The Tipsy Project is launched in the public area with a bar – the Sake Bar, allowing customers to wander between the dreamlike virtual realm and the real world before and after watching movies. The viewing area, on the other hand, is divided into the White Box and Black Box – screening rooms that serve different functions.

As a multimedia event area, White Box works excellently as a venue and is well-equipped for play and musical screenings. A new independent exhibition space was also opened up, where Asia’s first Festival de Cannes Film Week, introduced by K11 Musea, took place. A series of movie-themed or movie-related cultural events had been held here.

Unlike the White Box, Black Box delivers a greater degree of intimacy, as it is a screening room that offers personalized film-watching experiences. The emergence of “the third dimension” inside the theater helps to break away from the usual theatrical ambiance, meeting people’s needs to connect with one another. On some level, Black Box is redefining social interaction in cinemas.

Through meticulous planning, OFT and UA have identified five models of retail experiences and have therefore turned K11 Art House into a multi-dimensional retail locale.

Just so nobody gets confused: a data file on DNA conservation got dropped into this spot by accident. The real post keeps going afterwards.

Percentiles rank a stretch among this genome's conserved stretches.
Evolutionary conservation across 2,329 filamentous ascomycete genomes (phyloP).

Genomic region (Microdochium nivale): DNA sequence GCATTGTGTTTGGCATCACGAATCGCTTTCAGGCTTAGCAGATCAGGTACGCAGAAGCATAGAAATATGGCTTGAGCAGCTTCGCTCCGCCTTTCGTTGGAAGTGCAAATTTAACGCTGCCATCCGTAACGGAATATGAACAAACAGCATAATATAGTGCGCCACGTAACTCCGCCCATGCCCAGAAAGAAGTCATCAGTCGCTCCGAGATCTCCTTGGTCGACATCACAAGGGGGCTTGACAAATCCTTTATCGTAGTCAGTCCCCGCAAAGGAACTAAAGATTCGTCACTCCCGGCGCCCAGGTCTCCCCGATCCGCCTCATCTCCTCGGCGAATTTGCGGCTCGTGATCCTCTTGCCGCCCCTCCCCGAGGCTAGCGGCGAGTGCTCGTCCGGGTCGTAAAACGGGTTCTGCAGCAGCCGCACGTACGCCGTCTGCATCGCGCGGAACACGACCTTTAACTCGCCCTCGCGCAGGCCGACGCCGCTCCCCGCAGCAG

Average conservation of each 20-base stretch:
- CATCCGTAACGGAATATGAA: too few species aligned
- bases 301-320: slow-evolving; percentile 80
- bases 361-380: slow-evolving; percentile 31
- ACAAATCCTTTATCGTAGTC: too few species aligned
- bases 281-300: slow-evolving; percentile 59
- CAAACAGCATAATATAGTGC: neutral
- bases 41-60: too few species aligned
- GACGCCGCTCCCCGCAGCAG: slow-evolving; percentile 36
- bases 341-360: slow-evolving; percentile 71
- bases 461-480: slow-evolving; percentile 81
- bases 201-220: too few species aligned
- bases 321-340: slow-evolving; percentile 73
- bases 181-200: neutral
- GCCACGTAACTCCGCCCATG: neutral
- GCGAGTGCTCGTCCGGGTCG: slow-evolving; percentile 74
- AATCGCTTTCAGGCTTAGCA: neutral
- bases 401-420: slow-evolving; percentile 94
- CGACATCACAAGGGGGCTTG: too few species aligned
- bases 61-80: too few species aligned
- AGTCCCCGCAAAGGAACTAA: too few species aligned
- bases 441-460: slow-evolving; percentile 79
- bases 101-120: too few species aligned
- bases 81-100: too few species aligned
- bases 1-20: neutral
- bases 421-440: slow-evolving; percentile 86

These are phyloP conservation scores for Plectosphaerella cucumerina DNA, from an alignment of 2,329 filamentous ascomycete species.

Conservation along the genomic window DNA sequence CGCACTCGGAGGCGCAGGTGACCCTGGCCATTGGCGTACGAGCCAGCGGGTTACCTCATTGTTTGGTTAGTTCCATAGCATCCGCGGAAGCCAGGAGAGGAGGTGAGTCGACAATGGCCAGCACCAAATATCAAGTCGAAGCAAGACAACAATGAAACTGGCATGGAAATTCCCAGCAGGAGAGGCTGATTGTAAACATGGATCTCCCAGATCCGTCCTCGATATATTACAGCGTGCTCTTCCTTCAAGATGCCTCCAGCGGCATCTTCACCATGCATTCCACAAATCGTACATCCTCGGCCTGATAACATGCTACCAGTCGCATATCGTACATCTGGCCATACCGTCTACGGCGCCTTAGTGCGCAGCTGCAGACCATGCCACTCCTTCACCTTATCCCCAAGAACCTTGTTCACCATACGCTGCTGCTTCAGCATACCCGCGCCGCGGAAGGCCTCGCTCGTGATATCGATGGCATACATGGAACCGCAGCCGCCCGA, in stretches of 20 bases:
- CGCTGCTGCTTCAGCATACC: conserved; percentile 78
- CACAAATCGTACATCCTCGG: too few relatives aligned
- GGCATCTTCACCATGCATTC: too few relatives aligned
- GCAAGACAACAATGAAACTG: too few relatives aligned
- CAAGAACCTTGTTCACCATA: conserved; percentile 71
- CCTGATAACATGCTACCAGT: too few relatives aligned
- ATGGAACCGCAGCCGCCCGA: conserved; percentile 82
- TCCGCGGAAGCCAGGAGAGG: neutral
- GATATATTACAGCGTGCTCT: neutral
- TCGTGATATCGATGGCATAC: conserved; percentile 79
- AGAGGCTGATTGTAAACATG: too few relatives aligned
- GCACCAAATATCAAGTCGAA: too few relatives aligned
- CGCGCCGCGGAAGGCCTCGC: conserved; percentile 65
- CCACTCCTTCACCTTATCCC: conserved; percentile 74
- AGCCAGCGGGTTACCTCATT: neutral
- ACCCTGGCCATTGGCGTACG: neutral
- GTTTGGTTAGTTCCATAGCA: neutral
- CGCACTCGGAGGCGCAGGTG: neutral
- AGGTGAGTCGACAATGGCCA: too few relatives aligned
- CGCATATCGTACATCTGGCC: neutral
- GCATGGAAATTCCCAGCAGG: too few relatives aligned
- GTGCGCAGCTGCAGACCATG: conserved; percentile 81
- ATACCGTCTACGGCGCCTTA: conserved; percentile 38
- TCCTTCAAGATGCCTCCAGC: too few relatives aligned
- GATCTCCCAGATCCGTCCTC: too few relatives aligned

Indeed, to become a true "entertainment complex" doesn’t only require an attractive narrative created by new business concepts. Designers are also required to cross boundaries between different business models, scenarios, and schools of aesthetics. The essence of commercial design is to drive behavioral changes among consumers and create novel experiences to optimize the value of commercial spaces. OFT has not only further developed K11’s DNA on a business level, but through blending urban cultures and natural lifestyles, OFT has also paid tribute to K11 musea’s vision of revitalizing, retransforming and recreating cultures.

The Evolution of Natural Living
Living as a Wanderer on the Alp
As one of the fastest-paced cities in the world, Hong Kong’s hustle and bustle also signify openness and diversity. Imbued with such spirit, K11 musea explores both local and foreign cultures simultaneously. Through assimilating and reshaping cultures, K11 musea strive to lead consumers away from the norm and into an unusually immersive experience.